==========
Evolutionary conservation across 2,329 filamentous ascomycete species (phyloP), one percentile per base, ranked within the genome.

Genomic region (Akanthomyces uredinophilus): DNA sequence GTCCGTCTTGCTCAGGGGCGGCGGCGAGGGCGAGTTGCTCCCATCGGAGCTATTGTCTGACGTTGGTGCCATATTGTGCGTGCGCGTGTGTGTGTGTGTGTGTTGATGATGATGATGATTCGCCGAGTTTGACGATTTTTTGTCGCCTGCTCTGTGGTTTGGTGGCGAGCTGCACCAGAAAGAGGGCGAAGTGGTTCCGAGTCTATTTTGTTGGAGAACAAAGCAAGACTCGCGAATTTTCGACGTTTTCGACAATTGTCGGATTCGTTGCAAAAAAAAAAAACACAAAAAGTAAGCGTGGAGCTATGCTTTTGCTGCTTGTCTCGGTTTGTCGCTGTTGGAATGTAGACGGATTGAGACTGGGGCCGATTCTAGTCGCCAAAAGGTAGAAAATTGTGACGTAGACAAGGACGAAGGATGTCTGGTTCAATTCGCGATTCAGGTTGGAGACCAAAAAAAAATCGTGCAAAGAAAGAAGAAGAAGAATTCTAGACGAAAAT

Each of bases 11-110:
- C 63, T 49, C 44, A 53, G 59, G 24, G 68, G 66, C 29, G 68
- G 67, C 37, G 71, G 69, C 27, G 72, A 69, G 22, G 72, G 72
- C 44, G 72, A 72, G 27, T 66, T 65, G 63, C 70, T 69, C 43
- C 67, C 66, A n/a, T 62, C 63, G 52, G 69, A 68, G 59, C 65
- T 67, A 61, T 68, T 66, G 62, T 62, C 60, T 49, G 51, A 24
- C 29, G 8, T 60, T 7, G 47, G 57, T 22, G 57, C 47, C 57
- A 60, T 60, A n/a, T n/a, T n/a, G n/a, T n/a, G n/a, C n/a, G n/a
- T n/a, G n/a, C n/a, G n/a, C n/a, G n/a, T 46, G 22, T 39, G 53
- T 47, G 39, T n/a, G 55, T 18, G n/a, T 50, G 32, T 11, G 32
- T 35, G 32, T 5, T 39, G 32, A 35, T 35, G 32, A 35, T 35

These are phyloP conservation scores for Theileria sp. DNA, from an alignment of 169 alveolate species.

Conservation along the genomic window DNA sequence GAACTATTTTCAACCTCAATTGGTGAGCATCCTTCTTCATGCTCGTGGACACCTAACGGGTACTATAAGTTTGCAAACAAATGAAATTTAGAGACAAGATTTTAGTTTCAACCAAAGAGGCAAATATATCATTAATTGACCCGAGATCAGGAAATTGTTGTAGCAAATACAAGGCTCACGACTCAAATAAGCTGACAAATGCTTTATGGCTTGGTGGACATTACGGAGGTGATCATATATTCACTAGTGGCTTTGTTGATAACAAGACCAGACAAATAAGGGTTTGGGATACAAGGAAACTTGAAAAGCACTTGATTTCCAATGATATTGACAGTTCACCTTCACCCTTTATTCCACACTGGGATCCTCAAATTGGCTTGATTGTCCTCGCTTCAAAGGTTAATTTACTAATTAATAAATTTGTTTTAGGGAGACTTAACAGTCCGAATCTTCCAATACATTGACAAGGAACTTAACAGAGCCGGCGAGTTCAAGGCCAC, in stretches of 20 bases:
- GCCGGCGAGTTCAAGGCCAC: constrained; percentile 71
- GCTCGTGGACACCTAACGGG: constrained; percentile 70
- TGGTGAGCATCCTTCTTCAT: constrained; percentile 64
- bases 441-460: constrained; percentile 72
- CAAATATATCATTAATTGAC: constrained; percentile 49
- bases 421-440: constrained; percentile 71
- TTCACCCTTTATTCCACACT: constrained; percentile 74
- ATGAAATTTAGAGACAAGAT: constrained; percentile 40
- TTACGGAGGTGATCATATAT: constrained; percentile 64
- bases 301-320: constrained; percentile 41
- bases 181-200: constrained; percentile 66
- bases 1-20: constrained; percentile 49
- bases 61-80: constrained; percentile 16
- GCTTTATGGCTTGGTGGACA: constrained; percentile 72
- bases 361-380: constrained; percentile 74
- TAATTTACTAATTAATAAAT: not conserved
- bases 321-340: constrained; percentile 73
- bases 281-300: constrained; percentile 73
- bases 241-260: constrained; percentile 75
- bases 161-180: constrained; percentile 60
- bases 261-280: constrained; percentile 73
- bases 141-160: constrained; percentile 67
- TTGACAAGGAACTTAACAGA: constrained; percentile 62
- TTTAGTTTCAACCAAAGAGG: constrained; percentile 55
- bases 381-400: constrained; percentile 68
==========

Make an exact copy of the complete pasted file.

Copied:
Evolutionary conservation across 2,329 filamentous ascomycete species (phyloP), one percentile per base, ranked within the genome.

Genomic region (Akanthomyces uredinophilus): DNA sequence GTCCGTCTTGCTCAGGGGCGGCGGCGAGGGCGAGTTGCTCCCATCGGAGCTATTGTCTGACGTTGGTGCCATATTGTGCGTGCGCGTGTGTGTGTGTGTGTGTTGATGATGATGATGATTCGCCGAGTTTGACGATTTTTTGTCGCCTGCTCTGTGGTTTGGTGGCGAGCTGCACCAGAAAGAGGGCGAAGTGGTTCCGAGTCTATTTTGTTGGAGAACAAAGCAAGACTCGCGAATTTTCGACGTTTTCGACAATTGTCGGATTCGTTGCAAAAAAAAAAAACACAAAAAGTAAGCGTGGAGCTATGCTTTTGCTGCTTGTCTCGGTTTGTCGCTGTTGGAATGTAGACGGATTGAGACTGGGGCCGATTCTAGTCGCCAAAAGGTAGAAAATTGTGACGTAGACAAGGACGAAGGATGTCTGGTTCAATTCGCGATTCAGGTTGGAGACCAAAAAAAAATCGTGCAAAGAAAGAAGAAGAAGAATTCTAGACGAAAAT

Each of bases 11-110:
- C 63, T 49, C 44, A 53, G 59, G 24, G 68, G 66, C 29, G 68
- G 67, C 37, G 71, G 69, C 27, G 72, A 69, G 22, G 72, G 72
- C 44, G 72, A 72, G 27, T 66, T 65, G 63, C 70, T 69, C 43
- C 67, C 66, A n/a, T 62, C 63, G 52, G 69, A 68, G 59, C 65
- T 67, A 61, T 68, T 66, G 62, T 62, C 60, T 49, G 51, A 24
- C 29, G 8, T 60, T 7, G 47, G 57, T 22, G 57, C 47, C 57
- A 60, T 60, A n/a, T n/a, T n/a, G n/a, T n/a, G n/a, C n/a, G n/a
- T n/a, G n/a, C n/a, G n/a, C n/a, G n/a, T 46, G 22, T 39, G 53
- T 47, G 39, T n/a, G 55, T 18, G n/a, T 50, G 32, T 11, G 32
- T 35, G 32, T 5, T 39, G 32, A 35, T 35, G 32, A 35, T 35

These are phyloP conservation scores for Theileria sp. DNA, from an alignment of 169 alveolate species.

Conservation along the genomic window DNA sequence GAACTATTTTCAACCTCAATTGGTGAGCATCCTTCTTCATGCTCGTGGACACCTAACGGGTACTATAAGTTTGCAAACAAATGAAATTTAGAGACAAGATTTTAGTTTCAACCAAAGAGGCAAATATATCATTAATTGACCCGAGATCAGGAAATTGTTGTAGCAAATACAAGGCTCACGACTCAAATAAGCTGACAAATGCTTTATGGCTTGGTGGACATTACGGAGGTGATCATATATTCACTAGTGGCTTTGTTGATAACAAGACCAGACAAATAAGGGTTTGGGATACAAGGAAACTTGAAAAGCACTTGATTTCCAATGATATTGACAGTTCACCTTCACCCTTTATTCCACACTGGGATCCTCAAATTGGCTTGATTGTCCTCGCTTCAAAGGTTAATTTACTAATTAATAAATTTGTTTTAGGGAGACTTAACAGTCCGAATCTTCCAATACATTGACAAGGAACTTAACAGAGCCGGCGAGTTCAAGGCCAC, in stretches of 20 bases:
- GCCGGCGAGTTCAAGGCCAC: constrained; percentile 71
- GCTCGTGGACACCTAACGGG: constrained; percentile 70
- TGGTGAGCATCCTTCTTCAT: constrained; percentile 64
- bases 441-460: constrained; percentile 72
- CAAATATATCATTAATTGAC: constrained; percentile 49
- bases 421-440: constrained; percentile 71
- TTCACCCTTTATTCCACACT: constrained; percentile 74
- ATGAAATTTAGAGACAAGAT: constrained; percentile 40
- TTACGGAGGTGATCATATAT: constrained; percentile 64
- bases 301-320: constrained; percentile 41
- bases 181-200: constrained; percentile 66
- bases 1-20: constrained; percentile 49
- bases 61-80: constrained; percentile 16
- GCTTTATGGCTTGGTGGACA: constrained; percentile 72
- bases 361-380: constrained; percentile 74
- TAATTTACTAATTAATAAAT: not conserved
- bases 321-340: constrained; percentile 73
- bases 281-300: constrained; percentile 73
- bases 241-260: constrained; percentile 75
- bases 161-180: constrained; percentile 60
- bases 261-280: constrained; percentile 73
- bases 141-160: constrained; percentile 67
- TTGACAAGGAACTTAACAGA: constrained; percentile 62
- TTTAGTTTCAACCAAAGAGG: constrained; percentile 55
- bases 381-400: constrained; percentile 68